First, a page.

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Suicide by crashing into a heavy vehicle: Professional drivers' views
Stockholm University, Faculty of Social Sciences, Stress Research Institute. University of Helsinki, Finland.ORCID iD: 0000-0002-2932-2383
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2019 (English)In: Traffic Injury Prevention, ISSN 1538-9588, E-ISSN 1538-957X, Vol. 20, no 8, p. 826-831Article in journal (Refereed) Published
Abstract [en]

Objective: Every profession has its own safety and health risks. In addition to the risk of being involved in a normal road crash, professional heavy vehicle drivers are at risk of becoming victims of people attempting suicide by crashing into their vehicles. Road suicides are not that rare, at least not in Finland, where they represent about 12% of all fatal road crashes. The purpose of this study was to survey professional heavy vehicle drivers about their experiences, views and opinions regarding road suicides.

Methods: The sample included heavy vehicle drivers (N = 863) randomly recruited from a transport workers' union.

Results: About 18% of the respondents reported a suspected suicide attempt of a motor vehicle driver crashing into their vehicle, with 15% of these (i.e.2.8% of the whole sample) also reporting a resulting crash. More than half of the respondents reported personally knowing another professional driver who had experienced a crash caused by a suicidal driver. Almost 80% of the drivers reported being afraid that someone would attempt suicide by crashing into their vehicle; however, thinking about such a possibility produces a level of anxiety in less than half of all respondents. Most respondents agreed about the challenges of avoiding a crash if somebody deliberately drives their car towards their vehicle.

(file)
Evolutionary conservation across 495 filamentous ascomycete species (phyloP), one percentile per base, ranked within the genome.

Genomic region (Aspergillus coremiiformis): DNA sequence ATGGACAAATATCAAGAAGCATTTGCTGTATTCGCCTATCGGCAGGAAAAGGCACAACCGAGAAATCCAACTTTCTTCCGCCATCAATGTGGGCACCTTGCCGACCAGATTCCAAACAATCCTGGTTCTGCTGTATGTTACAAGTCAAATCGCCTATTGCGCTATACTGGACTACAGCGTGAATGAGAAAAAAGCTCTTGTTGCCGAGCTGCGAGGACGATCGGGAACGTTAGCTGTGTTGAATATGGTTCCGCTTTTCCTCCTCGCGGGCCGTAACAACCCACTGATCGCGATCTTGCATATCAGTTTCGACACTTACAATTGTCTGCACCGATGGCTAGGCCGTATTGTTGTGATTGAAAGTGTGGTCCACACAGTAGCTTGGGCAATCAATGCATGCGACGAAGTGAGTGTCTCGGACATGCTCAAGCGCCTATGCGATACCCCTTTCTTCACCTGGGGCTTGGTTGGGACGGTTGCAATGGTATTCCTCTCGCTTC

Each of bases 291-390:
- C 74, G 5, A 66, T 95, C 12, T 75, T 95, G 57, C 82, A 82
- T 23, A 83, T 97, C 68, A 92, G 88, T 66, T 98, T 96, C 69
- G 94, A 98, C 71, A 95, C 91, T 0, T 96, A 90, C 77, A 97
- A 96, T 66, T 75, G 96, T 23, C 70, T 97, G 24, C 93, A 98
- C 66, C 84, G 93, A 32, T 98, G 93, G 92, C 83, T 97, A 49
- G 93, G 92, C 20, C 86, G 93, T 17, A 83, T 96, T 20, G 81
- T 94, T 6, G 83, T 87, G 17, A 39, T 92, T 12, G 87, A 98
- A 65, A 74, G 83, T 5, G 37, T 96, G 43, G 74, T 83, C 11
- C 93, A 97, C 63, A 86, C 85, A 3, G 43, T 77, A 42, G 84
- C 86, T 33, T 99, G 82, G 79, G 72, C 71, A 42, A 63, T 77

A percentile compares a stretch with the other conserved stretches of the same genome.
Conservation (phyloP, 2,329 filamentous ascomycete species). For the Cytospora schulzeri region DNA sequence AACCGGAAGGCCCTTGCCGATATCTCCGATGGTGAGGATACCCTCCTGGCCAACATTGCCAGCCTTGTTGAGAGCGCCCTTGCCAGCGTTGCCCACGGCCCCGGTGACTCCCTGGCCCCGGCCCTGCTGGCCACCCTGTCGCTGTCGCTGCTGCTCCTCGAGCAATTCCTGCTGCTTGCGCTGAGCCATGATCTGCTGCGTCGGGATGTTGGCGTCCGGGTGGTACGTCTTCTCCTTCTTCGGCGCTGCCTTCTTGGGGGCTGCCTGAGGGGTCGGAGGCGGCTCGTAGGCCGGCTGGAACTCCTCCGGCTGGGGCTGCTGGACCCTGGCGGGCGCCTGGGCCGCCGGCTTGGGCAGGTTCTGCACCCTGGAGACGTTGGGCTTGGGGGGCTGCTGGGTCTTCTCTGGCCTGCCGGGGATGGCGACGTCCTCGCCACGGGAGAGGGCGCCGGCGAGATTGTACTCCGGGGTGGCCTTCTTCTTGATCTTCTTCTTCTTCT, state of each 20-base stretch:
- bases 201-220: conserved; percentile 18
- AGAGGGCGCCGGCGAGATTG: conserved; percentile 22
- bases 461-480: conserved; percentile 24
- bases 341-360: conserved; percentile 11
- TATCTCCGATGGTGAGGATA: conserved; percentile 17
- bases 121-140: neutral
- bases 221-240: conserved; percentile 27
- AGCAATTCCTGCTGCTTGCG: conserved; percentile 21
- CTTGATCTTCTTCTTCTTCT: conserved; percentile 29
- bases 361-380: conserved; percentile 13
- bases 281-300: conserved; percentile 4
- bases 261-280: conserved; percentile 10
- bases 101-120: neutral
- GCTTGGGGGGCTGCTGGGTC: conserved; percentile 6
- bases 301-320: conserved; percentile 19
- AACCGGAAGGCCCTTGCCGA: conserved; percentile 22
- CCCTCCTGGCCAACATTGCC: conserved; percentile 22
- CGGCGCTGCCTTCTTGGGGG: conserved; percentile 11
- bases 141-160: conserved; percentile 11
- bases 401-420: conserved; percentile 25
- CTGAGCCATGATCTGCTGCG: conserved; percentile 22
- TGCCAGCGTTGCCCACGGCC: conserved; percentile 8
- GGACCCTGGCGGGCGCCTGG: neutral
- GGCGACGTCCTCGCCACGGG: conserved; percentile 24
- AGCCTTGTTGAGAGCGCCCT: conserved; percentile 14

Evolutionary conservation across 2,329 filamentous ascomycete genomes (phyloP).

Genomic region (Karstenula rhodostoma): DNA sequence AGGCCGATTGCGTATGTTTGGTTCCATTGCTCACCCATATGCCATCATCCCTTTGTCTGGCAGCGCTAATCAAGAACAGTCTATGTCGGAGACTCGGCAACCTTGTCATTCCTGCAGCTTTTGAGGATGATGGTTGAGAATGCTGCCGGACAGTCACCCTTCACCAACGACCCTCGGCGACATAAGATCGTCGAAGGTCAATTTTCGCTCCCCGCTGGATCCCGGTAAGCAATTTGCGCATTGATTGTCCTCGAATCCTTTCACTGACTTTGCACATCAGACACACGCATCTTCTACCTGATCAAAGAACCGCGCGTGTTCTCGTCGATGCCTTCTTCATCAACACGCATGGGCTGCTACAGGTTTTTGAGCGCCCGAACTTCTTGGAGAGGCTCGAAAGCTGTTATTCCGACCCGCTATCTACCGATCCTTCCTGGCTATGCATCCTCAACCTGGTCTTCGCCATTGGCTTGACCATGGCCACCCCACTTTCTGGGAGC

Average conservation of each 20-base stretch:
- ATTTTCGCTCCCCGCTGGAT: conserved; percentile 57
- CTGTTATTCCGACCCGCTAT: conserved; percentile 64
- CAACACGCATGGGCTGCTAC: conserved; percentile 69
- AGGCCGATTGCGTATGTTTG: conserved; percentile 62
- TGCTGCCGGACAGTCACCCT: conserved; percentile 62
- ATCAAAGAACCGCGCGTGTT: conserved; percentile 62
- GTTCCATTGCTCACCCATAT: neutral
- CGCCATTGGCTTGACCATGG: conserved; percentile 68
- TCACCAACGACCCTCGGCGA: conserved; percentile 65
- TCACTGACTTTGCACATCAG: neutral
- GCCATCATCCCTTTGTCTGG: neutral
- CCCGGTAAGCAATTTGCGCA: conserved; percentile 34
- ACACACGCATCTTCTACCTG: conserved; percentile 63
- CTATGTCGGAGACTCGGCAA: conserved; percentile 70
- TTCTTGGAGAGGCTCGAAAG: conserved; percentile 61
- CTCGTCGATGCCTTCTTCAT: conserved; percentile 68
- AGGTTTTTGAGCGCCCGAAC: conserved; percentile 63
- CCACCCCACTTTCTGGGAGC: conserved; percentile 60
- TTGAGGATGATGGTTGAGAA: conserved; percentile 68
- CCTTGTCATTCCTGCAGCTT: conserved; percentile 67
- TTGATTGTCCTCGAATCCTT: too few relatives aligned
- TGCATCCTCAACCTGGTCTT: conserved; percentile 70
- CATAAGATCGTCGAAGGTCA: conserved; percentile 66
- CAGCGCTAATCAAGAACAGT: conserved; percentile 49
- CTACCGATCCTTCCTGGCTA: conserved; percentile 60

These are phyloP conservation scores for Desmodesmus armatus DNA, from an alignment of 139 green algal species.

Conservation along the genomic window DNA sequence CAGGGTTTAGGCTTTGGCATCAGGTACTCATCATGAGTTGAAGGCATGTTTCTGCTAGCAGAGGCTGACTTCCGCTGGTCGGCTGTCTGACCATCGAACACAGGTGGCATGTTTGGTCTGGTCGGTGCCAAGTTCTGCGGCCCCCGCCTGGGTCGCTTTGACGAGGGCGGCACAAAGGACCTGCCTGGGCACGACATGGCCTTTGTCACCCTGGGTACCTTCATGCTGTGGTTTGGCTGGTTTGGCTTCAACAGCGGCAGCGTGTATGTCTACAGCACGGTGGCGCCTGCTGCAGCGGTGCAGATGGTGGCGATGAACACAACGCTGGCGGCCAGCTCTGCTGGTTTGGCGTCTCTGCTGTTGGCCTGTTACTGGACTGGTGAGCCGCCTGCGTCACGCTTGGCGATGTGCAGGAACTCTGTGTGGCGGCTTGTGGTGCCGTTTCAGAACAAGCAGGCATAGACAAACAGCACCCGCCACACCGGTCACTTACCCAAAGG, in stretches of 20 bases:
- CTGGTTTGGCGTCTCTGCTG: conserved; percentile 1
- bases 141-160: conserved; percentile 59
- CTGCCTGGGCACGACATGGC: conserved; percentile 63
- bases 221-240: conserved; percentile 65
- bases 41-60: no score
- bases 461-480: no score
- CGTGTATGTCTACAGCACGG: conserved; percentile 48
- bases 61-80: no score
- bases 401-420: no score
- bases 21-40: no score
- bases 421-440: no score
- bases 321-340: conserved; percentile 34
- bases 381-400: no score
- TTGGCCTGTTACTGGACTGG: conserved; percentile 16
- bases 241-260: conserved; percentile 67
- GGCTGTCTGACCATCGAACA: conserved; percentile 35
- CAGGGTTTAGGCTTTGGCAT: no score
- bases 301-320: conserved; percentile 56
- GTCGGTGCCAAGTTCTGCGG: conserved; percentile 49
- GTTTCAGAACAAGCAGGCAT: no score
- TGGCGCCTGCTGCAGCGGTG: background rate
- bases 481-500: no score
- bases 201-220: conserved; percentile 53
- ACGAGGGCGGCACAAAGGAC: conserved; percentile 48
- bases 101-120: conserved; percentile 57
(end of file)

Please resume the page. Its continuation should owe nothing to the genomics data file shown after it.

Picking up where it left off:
Conclusion: Heavy vehicle drivers perceive road suicides as an occupational risk in their profession. We discuss possible preventive measures against suicide attempts by crashing into a heavy vehicle.

Place, publisher, year, edition, pages
2019. Vol. 20, no 8, p. 826-831
Keywords [en]
Violent suicide, driver suicide, self-destruction, motor-vehicle crashes, survey, heavy vehicles or trucks
National Category
Occupational Health and Environmental Health Psychology
Identifiers
URN: urn:nbn:se:su:diva-176616DOI: 10.1080/15389588.2019.1679796ISI: 000497026400001PubMedID: 31738579OAI: oai:DiVA.org:su-176616DiVA, id: diva2:1381928
Available from: 2019-12-30 Created: 2019-12-30 Last updated: 2020-01-20Bibliographically approved

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Radun, IgorRadun, JenniKaistinen, JyrkiOlivier, JakeKecklund, GöranTheorell, Töres
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